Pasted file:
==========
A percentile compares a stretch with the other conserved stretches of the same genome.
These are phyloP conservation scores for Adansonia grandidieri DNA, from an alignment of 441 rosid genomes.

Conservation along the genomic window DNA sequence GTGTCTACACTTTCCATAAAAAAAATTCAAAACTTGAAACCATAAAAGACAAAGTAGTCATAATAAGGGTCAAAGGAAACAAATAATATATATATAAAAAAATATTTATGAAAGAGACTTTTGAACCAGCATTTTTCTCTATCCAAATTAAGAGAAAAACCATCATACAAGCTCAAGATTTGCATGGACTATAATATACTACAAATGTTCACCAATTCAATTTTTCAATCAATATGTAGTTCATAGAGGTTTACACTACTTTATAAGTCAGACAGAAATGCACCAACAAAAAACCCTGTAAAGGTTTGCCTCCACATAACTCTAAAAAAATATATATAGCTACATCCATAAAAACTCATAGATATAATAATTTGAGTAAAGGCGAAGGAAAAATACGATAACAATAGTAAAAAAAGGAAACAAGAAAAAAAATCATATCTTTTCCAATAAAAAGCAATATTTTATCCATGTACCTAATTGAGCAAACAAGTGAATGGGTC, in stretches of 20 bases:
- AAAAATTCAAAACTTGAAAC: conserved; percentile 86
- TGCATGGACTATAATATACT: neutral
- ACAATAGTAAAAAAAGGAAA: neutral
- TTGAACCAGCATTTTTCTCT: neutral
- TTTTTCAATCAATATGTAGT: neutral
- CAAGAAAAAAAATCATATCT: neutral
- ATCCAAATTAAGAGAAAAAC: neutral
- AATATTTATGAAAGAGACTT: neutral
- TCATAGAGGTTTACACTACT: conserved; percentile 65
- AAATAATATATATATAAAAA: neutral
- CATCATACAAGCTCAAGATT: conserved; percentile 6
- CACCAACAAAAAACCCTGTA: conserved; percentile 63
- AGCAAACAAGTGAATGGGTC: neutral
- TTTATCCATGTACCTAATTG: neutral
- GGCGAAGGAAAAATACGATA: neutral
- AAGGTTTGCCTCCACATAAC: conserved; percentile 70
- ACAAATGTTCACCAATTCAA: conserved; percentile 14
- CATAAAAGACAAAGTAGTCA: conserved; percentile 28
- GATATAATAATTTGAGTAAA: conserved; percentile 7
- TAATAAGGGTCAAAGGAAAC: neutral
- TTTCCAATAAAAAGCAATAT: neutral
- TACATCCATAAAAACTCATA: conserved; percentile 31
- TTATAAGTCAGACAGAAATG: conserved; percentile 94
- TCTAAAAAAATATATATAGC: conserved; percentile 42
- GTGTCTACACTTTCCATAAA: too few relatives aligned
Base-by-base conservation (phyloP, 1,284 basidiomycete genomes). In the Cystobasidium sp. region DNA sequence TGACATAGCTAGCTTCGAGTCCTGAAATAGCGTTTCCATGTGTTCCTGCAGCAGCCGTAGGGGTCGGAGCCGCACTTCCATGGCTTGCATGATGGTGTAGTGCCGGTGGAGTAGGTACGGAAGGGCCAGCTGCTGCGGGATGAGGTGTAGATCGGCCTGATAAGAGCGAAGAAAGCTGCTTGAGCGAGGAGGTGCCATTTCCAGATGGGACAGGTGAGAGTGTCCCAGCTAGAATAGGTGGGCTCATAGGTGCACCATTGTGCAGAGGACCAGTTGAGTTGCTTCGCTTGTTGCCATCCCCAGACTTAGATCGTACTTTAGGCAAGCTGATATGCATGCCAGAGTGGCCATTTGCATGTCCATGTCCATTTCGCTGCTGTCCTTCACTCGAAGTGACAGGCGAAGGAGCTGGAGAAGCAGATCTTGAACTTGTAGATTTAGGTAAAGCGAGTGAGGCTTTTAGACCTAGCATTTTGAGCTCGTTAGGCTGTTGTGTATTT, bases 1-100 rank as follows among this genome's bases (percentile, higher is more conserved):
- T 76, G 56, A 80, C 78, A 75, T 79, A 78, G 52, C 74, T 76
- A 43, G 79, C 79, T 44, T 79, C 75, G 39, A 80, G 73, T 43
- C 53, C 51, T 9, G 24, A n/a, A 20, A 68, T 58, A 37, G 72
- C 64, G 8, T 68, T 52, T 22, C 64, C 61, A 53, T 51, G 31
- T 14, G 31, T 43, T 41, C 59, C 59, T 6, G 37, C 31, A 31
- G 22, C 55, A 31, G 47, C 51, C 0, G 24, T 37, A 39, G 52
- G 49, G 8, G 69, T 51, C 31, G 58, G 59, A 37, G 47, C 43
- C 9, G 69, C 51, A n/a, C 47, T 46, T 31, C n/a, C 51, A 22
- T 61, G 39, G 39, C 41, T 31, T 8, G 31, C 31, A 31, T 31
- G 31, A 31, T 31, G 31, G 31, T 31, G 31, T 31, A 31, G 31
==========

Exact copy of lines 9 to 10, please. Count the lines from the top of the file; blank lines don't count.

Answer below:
- CAAGAAAAAAAATCATATCT: neutral
- ATCCAAATTAAGAGAAAAAC: neutral